There are multiple options for men diagnosed with localized prostate cancer. Patient decision aids (PtDAs) help empower individuals and reduce unwarranted practice variation, but few are used in clinical practice.
We compared 2 programs implementing PtDAs for men with localized prostate cancer.
This was a comparative case study. Case 1 was a hospital prostate pathway and case 2 was a provincial prostate pathway with 2 locations (2a, 2b). Nurses provided the men with PtDAs and answered questions. Data sources were as follows: (a) 2 years administrative data for men with localized prostate cancer, (b) clinicians survey and interviews, and (c) patients/spouses interviews. Analysis was within and across cases.
The PtDA was used with 23% of men in case 1 (95% confidence interval, 19.8%–26.1%) and 98% of men in case 2a (95% confidence interval, 96.5%–99.8%). The pathway was not implemented in case 2b. Men given the PtDA had positive experiences. Many clinicians supported the use of PtDAs, some adapted their discussions with patients, and others did not support the use of PtDAs. To increase use in case 1, participants identified needing a Canadian PtDA available electronically and endorsed by all clinicians. In case 2b, the provincial prostate pathway needed to be implemented.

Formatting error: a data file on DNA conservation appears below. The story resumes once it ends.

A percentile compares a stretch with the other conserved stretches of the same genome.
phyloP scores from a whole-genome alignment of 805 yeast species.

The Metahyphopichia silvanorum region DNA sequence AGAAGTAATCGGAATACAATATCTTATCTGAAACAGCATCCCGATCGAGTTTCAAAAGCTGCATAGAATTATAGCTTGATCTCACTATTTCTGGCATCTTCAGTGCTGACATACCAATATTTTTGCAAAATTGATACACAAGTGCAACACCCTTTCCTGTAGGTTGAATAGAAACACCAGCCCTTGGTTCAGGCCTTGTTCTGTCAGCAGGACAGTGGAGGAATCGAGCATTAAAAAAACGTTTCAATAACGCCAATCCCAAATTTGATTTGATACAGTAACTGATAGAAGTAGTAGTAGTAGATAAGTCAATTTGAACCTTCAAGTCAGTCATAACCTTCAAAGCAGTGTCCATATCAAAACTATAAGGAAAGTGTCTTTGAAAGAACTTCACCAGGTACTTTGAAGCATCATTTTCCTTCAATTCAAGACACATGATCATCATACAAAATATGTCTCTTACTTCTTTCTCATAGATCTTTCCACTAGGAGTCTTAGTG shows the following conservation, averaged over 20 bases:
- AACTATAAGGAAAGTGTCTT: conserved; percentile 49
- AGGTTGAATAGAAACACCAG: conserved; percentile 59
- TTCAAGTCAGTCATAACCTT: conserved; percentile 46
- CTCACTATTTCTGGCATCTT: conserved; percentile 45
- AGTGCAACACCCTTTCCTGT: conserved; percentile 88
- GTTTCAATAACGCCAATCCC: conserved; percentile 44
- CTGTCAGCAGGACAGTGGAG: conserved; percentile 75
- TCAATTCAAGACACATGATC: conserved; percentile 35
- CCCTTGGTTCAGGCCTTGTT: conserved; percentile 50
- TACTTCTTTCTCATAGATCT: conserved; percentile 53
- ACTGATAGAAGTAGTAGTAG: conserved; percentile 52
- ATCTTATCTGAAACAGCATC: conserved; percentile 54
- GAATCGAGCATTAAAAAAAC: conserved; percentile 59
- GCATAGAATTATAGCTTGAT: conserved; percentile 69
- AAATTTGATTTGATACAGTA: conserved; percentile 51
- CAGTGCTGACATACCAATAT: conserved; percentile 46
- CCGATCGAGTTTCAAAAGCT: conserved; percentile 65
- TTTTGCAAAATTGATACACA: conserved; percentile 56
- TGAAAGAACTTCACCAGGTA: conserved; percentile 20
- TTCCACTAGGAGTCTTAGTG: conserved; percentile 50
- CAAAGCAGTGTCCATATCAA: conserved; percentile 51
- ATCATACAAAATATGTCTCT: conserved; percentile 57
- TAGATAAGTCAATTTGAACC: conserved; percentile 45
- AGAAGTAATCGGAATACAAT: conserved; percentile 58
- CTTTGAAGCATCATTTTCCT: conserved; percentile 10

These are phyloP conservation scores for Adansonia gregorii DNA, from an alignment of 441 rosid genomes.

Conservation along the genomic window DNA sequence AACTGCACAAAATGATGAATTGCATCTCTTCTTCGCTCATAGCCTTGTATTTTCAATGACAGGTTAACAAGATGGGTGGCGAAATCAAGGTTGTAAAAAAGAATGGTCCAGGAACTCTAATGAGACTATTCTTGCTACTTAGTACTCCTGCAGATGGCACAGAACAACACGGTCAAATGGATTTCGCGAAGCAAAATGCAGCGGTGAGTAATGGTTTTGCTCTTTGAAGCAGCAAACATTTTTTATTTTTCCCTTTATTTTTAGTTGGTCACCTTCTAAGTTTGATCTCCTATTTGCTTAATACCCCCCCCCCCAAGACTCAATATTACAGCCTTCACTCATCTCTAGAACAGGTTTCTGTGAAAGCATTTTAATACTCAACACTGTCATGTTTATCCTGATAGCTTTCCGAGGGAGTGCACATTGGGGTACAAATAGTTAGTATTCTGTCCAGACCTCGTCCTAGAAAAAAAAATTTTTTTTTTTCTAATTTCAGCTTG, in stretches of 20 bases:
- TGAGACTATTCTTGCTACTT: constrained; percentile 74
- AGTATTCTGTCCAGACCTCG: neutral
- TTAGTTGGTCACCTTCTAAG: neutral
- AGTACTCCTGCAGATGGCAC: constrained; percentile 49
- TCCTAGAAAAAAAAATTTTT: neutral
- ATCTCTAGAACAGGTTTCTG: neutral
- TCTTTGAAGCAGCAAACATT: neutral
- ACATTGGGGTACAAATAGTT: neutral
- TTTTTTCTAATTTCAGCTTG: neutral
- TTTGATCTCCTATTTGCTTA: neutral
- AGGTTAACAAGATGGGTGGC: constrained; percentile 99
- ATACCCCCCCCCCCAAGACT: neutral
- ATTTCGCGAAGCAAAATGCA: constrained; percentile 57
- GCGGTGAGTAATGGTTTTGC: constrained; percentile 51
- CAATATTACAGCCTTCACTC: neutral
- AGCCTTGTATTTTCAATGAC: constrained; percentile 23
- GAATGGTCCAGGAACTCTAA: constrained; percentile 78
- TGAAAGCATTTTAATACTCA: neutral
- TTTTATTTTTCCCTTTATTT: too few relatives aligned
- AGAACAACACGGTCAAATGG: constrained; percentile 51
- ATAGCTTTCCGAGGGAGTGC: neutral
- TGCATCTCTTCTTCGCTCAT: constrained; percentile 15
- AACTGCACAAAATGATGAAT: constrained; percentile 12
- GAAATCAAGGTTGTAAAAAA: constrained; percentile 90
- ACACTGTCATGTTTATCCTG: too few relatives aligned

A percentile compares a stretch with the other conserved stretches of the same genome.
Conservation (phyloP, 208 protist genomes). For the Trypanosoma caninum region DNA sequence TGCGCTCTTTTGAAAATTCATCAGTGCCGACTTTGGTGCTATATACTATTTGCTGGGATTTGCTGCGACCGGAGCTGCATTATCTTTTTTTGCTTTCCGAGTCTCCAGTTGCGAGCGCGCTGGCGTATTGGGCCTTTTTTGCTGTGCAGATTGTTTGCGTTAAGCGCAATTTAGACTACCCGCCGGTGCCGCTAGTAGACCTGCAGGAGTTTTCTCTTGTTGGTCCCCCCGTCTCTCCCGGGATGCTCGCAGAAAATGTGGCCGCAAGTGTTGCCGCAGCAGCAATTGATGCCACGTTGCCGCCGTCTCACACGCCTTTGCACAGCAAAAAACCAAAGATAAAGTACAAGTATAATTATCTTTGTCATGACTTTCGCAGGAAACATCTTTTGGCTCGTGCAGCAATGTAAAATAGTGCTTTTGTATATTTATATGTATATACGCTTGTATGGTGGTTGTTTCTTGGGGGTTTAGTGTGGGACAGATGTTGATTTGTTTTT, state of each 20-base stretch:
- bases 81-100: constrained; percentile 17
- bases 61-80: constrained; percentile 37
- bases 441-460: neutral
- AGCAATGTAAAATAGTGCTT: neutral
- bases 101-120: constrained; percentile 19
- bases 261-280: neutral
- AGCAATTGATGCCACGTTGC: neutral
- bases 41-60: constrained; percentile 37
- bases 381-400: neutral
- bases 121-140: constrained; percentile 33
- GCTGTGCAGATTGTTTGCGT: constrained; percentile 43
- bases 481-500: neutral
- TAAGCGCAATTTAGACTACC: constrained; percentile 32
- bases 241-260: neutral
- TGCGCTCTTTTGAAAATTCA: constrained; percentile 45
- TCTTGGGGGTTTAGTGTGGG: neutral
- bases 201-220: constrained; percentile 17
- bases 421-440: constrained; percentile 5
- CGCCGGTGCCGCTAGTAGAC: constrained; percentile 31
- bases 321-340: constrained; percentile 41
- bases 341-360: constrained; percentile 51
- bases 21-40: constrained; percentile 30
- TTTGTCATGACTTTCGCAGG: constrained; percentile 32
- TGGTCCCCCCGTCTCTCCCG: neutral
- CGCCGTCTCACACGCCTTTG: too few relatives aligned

There was variable uptake of the PtDAs between the cases. Men who received the PtDA had positive outcomes. Several strategies were identified to increase or sustain PtDA use.
Implications for Practice
Nurses have a key role in supporting men making decisions about prostate cancer treatment by providing PtDAs, answering questions, and advocating for men's preferences.